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I'm making veggie stock but I didn't saute the veggies first. Will it not be as good?

I'm using carrot, celery, leek, fennel, onion, shallot, garlic, thyme, bay leaf and peppercorns. Threw all that in a big pot of water, brought it to a boil and am now simmering. Would it turn out much more flavorful if I chopped the veggies and sauteed first? Also, how long should I simmer? I

asked by CMTerp about 6 years ago
6 answers 1092 views
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added about 6 years ago

No need to sautee veggies first. I always make veggie stock from Carol Gelles' 1,000 Vegetarian recipes. She calls for throwing all the veggies in a pot - it works great. Trick in her recipe is to squeeze all the juice out of the cooked veggies when done (and to cook for a long time.)

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added about 6 years ago

You should be fine. I always save onion, celery, carrot, etc, trimmings and put them in a baggie in the freezer. When I have enough I just dump them with any fresh veggies and aromatics into the crock pot and let it go 24 hours. Sometimes I'll make roasted vegetable stock which is a different critter but not as delicate in flavor. But I've never sautéed my vegetables first because I don't use oil or other fat in my vegetable stock.

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added about 6 years ago

Squeezing is the big trick here! I think sauteeing detracts from the purity of flavours you get from the throw-it-all-in-the-pot method

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Sam is a trusted home cook.

added about 6 years ago

One trick for squeezing the veggies, is to use a potato ricer lined with with a couple of layers of cheese cloth.

Now use my potato ricer more for other things than potatoes. Including squeezing water out of cooked spinach or for making cabbage slaw where you salt, squeeze and rinse the slaw before dressing. (that tech prevents overly watery slaw).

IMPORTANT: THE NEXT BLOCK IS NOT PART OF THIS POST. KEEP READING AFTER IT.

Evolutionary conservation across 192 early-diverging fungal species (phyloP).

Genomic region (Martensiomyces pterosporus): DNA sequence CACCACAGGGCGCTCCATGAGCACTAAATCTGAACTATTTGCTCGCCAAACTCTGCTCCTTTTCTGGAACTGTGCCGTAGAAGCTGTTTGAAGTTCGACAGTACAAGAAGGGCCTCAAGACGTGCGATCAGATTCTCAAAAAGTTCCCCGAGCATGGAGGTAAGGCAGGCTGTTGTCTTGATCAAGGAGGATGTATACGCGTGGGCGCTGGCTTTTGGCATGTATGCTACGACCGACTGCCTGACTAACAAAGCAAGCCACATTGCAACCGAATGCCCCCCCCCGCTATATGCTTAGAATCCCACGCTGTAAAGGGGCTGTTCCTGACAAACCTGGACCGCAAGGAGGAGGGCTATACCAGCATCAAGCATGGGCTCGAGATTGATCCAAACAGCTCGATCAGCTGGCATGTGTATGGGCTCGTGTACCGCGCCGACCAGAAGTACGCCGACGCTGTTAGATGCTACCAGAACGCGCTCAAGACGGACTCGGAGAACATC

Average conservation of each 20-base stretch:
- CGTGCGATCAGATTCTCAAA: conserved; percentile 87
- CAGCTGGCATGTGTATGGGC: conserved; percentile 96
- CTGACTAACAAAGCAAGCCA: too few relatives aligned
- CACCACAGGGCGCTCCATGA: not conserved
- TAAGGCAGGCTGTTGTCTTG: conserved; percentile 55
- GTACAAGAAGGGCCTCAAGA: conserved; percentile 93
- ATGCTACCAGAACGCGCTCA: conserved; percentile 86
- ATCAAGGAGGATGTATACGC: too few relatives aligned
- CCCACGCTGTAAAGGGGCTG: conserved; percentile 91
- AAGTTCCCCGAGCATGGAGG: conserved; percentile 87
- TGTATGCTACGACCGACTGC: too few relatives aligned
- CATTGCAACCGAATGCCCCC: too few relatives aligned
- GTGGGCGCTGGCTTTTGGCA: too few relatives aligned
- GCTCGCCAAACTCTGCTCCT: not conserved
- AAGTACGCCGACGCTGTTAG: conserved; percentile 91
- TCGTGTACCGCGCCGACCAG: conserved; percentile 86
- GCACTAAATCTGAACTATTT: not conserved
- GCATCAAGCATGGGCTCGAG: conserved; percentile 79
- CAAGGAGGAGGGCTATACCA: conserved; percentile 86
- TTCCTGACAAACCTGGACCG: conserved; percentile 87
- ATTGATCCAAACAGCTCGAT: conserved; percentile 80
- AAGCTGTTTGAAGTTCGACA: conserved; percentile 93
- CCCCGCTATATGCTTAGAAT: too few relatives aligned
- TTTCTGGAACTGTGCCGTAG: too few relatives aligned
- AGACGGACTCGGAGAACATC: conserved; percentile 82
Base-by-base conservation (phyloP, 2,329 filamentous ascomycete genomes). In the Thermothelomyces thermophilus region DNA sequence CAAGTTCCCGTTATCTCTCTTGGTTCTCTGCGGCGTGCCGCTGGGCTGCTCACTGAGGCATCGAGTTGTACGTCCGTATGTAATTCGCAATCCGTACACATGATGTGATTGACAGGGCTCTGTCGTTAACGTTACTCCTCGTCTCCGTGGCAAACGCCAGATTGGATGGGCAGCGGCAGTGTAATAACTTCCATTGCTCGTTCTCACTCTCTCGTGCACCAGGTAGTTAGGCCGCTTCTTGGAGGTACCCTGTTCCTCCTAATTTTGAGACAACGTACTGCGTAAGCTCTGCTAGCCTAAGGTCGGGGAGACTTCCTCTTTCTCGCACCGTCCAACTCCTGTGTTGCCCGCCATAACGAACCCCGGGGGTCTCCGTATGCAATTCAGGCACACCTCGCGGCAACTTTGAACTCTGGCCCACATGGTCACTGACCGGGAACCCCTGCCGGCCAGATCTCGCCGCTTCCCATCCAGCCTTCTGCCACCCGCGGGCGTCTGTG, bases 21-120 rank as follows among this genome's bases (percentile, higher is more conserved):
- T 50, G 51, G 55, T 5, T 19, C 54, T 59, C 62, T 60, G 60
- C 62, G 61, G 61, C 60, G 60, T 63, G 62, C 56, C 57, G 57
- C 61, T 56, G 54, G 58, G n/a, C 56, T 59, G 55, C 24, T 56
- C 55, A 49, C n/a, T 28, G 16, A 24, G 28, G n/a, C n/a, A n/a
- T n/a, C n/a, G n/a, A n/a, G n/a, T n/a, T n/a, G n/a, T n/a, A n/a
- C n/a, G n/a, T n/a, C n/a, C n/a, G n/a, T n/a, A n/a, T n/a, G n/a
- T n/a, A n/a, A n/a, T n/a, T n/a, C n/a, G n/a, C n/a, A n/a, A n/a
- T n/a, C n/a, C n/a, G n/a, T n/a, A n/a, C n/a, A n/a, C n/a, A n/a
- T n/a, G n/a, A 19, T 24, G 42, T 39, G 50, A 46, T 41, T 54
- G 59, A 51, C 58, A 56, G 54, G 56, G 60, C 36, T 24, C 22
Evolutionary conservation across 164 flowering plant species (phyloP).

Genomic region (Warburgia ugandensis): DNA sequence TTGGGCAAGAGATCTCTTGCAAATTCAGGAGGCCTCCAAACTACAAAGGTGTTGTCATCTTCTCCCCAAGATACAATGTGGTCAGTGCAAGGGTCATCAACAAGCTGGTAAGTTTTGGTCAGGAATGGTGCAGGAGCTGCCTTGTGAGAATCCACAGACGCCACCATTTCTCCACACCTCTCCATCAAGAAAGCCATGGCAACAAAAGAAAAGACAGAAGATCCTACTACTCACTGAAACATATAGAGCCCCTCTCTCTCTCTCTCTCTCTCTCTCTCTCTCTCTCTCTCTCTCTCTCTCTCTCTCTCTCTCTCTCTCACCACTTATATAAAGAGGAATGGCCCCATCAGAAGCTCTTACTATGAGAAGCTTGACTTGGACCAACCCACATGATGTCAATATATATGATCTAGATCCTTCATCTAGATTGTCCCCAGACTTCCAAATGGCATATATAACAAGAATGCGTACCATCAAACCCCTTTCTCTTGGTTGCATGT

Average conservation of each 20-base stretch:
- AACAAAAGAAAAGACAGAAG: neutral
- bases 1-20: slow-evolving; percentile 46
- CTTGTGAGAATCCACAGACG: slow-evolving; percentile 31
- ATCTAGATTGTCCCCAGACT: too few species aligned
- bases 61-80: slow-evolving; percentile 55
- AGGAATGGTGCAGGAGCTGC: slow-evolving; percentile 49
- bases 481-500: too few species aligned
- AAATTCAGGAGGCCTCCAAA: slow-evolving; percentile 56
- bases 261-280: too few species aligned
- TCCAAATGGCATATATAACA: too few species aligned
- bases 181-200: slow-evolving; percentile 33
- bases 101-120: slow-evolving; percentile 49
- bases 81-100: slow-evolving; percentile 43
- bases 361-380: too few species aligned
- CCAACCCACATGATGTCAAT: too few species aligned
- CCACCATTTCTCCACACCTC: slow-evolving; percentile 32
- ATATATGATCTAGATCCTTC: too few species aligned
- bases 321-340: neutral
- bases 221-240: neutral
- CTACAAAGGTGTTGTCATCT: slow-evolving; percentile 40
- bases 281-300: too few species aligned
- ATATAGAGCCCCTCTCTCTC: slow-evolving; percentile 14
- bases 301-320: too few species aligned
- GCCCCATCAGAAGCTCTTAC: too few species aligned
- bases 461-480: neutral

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added about 6 years ago

When I make chicken stock, I brown onions, carrots and celery first, but when I make vegetable stock, I like the stock to have the light taste of fresh vegetables, so I follow the rule of throwing all in a pot, adding water to cover and simmering for about 30-40 minutes. I usually use vegetable scraps, some fresh vegetables if I want a specific flavor to be prominent, fresh herbs, and garlic.

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added about 6 years ago

When I make stock of any kind at home, I use a pressure cooker. I don't want to waste waste money on letting it simmer for a long time. Bring to pressure for about 30 min. and let cool on the stove. Only use as much water as you want to end up with. There is no reduction necessary. It works out great and is a lot faster. For veg stock, I would leave them fresh or roast them for different flavor. I wouldn't saute them, because I like my stock to be as clear from fat as possible.

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